After five summers’ growth, the birch is big enough to finally stand on its own. So on an autumn afternoon, you find the wire-cutters and release the tree from its bonds. But its chance has been missed–the damage is done–and it stays rooted there, too close to the house. The other saplings that replaced the elms are also beginning to grow, and the stripped-back starkness of the town is gradually being obscured. It’s then you realize that if you stay, the reality of this place will similarly fade–that even when it’s no longer seen, it will still be there just below every surface. You’re seventeen now, and the only thing that should matter is not taking root in your yard: staying here will drive the family’s local history yet another generation deep. But it will also place an emotional buffer between you and everything unforeseen. Because in the end, home really is the place where they have to take you in. Like your great-grandmother or Christopher’s cousin or Mrs Thompkins’ sister’s kids. What’s going to happen if you need somebody when you’re far away from here? When none of your emergency telephone numbers have local area codes? Because this is the place where all of your friends are–but it’s also where most of them will die. Thus moving on means doing so by yourself and then falling out of touch. It happens already in miniature, when classmates are transferred to other home rooms. And even now you understand that the fading-away is your leveraging of physical distance; a too-quick surrender to disconnection that’s just short of an embrace. It’s the manifested gap that’s always inside you, the separation from others you’re rarely able to bridge. Moving on means losing touch because if you can’t reach out now, what are the chances from 600 miles away? Proximity in this place contains your shyness, necessity keeps it in check, but when at last that limit is gone and you can feel the relief of being yourself, well, there will be no going back. And what happens then, when regardless of distance, those emergency numbers are long out of date? Because after all, in the end, you know this town as intimately as you do the rooms of your house–it may be lacking in many ways, but you can navigate it in the dark. And this confirms your greatest fear: settling into that comfortable, Midwestern rut, the cost of which is the insularity of a forgotten Stone-Age tribe. Staying on means a life that, like your father’s, ticks away on autopilot: a manufacturing job punctuated by vacations twice a year–holiday trips that will never extend more than 50 miles from home. So yes, right now the only thing that matters is not taking root in your yard: you stand there holding the cutters, staring at the tangle of wires on the ground, and with the decision made, walk away relieved, knowing this is the last autumn that you’ll be here.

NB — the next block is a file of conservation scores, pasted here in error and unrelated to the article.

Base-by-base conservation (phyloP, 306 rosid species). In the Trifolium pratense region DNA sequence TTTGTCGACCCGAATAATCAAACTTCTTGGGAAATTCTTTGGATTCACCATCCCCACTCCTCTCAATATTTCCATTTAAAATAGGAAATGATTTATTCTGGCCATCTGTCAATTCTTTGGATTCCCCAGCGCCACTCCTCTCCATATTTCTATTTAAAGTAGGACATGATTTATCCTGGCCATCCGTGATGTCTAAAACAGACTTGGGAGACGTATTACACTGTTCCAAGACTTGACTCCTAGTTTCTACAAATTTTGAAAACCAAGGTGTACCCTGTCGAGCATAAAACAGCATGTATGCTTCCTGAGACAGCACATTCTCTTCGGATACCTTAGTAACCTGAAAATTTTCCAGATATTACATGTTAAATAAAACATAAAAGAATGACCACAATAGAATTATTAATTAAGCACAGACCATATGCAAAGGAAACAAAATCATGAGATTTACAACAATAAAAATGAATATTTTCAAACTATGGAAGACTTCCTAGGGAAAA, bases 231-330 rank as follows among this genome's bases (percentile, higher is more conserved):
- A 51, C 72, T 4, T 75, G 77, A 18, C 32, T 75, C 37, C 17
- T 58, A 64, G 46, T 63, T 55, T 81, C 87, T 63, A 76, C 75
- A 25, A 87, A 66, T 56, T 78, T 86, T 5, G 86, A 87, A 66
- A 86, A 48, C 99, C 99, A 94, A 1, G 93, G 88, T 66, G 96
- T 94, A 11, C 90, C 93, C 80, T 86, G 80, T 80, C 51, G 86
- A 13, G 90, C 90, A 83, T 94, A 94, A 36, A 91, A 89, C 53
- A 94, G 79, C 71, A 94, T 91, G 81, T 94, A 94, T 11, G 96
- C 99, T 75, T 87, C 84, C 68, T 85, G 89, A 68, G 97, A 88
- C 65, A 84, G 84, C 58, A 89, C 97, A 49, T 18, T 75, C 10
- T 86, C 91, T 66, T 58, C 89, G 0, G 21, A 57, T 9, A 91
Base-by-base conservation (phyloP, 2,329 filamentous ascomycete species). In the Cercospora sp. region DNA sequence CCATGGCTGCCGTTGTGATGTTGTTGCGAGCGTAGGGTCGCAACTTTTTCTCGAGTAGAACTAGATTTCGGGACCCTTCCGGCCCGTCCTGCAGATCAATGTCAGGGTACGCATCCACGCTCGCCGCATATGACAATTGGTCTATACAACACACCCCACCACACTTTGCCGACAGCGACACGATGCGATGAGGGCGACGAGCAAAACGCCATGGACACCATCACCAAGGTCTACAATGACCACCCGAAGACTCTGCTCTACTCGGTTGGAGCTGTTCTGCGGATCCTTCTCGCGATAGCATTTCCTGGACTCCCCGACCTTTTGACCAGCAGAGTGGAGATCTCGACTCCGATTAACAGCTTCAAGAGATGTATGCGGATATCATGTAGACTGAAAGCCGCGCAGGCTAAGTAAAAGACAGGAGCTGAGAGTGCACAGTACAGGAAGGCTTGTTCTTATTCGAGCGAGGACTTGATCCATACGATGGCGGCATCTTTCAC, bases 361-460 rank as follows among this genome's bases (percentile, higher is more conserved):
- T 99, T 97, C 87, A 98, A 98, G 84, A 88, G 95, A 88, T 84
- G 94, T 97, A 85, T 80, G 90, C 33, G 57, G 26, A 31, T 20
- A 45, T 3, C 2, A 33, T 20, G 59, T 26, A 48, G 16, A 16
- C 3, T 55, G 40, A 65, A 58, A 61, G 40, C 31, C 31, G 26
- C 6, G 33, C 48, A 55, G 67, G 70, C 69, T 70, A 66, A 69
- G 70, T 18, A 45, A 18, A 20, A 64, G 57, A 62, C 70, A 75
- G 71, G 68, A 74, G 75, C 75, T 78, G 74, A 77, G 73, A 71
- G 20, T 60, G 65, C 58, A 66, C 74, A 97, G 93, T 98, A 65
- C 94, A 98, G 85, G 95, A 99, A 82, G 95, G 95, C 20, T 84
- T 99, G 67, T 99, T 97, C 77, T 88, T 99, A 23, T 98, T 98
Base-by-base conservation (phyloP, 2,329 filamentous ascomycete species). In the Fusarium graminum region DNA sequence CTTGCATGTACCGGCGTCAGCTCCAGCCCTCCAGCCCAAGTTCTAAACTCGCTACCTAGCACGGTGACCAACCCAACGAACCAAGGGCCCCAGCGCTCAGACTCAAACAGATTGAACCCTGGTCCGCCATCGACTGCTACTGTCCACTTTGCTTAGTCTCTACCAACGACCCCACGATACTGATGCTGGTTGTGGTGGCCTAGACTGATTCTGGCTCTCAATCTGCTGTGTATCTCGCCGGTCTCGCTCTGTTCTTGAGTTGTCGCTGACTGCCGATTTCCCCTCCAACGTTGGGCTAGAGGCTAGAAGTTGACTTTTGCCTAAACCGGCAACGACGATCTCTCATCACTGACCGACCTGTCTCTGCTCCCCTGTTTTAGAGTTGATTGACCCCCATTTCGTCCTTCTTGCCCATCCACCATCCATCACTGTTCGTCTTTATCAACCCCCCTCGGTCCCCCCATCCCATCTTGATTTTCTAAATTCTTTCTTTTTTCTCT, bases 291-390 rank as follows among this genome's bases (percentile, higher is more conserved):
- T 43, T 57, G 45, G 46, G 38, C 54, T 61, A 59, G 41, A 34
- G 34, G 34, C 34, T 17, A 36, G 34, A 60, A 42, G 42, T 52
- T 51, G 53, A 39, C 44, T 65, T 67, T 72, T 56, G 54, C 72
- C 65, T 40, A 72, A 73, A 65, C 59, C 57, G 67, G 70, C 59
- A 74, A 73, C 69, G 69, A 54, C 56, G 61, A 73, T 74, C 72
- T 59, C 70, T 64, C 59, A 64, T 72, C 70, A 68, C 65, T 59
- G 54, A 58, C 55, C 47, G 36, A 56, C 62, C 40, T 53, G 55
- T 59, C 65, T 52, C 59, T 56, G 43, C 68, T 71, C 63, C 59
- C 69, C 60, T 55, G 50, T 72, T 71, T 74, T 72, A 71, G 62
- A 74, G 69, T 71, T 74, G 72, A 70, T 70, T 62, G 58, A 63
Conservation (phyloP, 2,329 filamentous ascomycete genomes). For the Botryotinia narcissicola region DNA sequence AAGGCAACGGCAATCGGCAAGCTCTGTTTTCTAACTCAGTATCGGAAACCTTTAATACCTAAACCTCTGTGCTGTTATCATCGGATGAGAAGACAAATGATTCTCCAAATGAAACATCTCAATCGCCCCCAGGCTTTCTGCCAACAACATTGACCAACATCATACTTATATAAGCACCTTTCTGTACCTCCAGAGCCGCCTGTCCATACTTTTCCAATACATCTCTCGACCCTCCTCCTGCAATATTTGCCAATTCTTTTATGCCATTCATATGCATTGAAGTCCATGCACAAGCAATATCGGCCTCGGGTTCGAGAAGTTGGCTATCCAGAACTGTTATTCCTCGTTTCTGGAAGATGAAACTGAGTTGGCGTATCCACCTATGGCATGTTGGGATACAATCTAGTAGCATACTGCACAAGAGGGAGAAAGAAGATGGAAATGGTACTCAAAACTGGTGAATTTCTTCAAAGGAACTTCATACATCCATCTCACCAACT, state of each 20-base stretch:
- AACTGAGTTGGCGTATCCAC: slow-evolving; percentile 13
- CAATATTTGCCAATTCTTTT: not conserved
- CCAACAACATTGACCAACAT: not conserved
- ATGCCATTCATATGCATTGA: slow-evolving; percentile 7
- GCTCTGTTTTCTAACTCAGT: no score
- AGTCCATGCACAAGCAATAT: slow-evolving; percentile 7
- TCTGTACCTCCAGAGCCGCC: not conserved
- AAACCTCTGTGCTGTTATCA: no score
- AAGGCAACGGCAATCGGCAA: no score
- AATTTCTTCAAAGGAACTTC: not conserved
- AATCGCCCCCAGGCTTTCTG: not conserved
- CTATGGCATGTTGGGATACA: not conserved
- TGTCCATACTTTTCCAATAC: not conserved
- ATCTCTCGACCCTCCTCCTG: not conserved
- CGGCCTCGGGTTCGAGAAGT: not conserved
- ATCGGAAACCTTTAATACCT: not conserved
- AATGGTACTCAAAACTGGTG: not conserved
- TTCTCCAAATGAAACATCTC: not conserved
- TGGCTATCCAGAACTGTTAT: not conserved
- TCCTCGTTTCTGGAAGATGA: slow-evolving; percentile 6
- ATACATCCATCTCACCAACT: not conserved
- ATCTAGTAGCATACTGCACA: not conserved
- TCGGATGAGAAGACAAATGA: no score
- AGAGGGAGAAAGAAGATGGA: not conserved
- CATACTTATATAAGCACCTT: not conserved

Out there in the frozen yard, white against the white snow, the untethered birch is waiting for spring as you put the last of your stuff in the back of the car. You’ve chosen to leave in this first week of the year, when the wintery essence of the town can be seen; while the bare limbs remind you of the dying elms and your childhood epiphany. The packing had been Christmas run in reverse, with your things put into boxes that were then taped shut in preparation for surprise. Because you’re not sure of where you’ll live when you get there or what any part of the future will hold. Because the only plan you’re leaving with is to somehow make it through to spring. You switch on the car’s heater to kill the cold, and the fan rattles on its last bearing. Then the family materializes, huddled in the front yard, already like phantoms in the silver-blue dawn. With one last wave, the house is behind you and, radio already on, you’re headed east as Elton’s nameless chain drowns the incessant whirring. And in just a few miles more–on the freeway ramp–you’ll understand that his high-flying bird is you . . . .